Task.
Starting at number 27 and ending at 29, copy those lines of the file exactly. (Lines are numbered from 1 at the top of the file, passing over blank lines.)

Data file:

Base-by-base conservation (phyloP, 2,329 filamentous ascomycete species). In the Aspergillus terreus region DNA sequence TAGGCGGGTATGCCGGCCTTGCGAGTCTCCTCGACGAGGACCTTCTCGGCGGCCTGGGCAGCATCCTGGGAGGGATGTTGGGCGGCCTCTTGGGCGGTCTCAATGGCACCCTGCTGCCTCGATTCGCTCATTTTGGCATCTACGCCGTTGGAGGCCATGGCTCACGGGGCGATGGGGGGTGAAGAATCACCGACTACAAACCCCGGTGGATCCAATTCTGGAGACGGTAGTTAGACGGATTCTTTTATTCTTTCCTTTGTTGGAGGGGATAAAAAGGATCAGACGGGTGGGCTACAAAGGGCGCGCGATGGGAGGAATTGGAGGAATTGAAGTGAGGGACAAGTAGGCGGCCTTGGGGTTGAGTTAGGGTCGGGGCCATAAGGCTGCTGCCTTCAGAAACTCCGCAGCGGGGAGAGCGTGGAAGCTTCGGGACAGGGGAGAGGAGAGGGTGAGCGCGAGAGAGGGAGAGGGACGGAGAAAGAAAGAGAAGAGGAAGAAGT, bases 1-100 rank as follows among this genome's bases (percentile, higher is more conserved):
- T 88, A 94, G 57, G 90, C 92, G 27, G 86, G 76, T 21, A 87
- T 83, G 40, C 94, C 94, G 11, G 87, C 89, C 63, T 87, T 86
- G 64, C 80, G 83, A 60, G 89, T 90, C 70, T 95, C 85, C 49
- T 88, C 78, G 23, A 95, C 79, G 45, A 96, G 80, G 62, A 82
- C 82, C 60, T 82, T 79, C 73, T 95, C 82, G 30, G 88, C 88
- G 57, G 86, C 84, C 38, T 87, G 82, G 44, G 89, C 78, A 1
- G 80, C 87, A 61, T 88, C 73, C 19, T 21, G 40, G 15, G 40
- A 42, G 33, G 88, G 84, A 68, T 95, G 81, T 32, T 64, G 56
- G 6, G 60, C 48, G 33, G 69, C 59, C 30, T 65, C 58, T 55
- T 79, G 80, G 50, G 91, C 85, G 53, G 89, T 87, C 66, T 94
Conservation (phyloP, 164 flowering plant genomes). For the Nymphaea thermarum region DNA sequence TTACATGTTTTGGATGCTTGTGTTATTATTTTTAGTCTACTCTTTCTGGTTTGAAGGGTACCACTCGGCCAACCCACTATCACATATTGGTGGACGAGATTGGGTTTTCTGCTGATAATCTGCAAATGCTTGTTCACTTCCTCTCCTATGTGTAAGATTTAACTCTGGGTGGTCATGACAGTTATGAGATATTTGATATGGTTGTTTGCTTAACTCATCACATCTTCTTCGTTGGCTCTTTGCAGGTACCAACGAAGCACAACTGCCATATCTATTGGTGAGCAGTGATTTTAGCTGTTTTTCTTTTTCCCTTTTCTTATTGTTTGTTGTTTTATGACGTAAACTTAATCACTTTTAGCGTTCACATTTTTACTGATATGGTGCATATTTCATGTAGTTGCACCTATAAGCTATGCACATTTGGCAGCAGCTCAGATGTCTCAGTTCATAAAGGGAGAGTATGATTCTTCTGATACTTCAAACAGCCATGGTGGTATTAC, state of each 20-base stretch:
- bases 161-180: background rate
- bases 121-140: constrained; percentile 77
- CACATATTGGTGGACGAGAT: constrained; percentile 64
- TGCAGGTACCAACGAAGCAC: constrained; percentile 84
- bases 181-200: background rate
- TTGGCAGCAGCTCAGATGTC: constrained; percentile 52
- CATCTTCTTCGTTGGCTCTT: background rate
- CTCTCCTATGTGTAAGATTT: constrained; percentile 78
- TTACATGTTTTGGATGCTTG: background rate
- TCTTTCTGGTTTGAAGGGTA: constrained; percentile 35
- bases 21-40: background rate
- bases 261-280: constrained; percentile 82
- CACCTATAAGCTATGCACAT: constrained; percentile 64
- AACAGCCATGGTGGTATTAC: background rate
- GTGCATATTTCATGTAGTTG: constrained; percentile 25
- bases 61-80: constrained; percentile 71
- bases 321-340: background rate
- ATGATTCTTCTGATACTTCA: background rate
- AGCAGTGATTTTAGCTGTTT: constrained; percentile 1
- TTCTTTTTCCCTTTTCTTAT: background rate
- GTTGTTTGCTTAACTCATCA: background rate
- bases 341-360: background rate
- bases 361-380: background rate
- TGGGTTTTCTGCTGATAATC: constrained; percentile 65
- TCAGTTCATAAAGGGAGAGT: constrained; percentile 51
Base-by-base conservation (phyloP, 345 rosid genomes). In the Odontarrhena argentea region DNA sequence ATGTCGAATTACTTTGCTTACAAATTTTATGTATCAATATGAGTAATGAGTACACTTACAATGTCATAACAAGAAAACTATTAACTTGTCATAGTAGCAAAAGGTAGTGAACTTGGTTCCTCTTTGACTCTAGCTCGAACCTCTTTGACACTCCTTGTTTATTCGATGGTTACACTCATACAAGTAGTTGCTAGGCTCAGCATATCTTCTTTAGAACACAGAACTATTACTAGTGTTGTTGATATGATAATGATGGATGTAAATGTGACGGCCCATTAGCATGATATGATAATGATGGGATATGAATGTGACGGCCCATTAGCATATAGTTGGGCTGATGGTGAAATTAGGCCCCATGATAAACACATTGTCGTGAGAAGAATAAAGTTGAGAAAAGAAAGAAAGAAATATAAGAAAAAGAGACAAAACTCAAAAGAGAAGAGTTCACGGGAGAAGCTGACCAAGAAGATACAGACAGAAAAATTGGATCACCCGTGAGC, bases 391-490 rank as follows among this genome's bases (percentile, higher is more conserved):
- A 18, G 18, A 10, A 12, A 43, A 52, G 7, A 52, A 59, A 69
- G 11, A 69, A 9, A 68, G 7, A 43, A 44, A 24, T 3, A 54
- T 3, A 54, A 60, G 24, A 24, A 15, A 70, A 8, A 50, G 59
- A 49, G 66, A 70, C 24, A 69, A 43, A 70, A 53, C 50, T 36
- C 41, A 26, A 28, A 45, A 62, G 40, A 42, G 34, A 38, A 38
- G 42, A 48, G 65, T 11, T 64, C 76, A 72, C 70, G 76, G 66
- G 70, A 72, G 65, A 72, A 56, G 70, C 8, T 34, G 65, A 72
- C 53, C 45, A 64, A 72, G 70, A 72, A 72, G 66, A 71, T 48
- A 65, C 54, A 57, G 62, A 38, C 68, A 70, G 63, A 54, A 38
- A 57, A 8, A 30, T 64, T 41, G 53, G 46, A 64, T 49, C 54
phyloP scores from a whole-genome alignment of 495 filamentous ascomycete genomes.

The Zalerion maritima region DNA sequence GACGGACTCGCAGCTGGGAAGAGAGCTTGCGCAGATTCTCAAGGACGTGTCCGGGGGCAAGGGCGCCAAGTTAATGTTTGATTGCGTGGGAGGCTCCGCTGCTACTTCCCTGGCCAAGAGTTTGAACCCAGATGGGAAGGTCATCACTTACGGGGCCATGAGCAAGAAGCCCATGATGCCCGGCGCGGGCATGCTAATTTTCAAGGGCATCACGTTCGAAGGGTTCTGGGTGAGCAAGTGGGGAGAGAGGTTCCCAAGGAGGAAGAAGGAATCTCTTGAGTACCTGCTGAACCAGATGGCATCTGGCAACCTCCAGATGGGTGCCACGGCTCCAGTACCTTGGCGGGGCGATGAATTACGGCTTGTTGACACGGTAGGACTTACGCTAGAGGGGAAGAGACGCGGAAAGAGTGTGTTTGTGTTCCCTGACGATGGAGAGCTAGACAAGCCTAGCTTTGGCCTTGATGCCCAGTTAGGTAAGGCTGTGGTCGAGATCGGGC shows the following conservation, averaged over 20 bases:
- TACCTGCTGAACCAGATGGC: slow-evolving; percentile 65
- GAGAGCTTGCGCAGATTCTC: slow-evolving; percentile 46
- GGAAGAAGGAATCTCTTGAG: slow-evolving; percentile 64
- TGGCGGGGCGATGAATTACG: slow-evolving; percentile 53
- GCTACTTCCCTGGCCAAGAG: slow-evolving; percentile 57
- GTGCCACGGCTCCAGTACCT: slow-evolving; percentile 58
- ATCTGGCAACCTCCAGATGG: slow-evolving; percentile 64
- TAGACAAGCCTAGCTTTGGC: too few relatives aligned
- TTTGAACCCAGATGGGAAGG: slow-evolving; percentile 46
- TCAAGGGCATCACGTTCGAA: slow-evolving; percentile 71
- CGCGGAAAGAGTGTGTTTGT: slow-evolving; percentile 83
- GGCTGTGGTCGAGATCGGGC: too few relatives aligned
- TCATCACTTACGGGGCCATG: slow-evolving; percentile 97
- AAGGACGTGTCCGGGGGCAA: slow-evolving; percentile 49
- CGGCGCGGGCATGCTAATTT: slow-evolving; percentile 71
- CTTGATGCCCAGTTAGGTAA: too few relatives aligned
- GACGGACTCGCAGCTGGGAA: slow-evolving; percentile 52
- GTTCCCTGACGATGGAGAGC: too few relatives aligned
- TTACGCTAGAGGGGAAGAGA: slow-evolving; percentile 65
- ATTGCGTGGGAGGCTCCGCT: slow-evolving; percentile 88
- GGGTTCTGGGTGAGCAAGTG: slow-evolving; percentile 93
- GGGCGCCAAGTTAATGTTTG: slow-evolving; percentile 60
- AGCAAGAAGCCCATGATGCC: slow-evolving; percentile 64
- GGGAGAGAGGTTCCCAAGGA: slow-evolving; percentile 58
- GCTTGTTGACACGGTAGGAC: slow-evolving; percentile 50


- GTGCATATTTCATGTAGTTG: constrained; percentile 25
- bases 61-80: constrained; percentile 71
- bases 321-340: background rate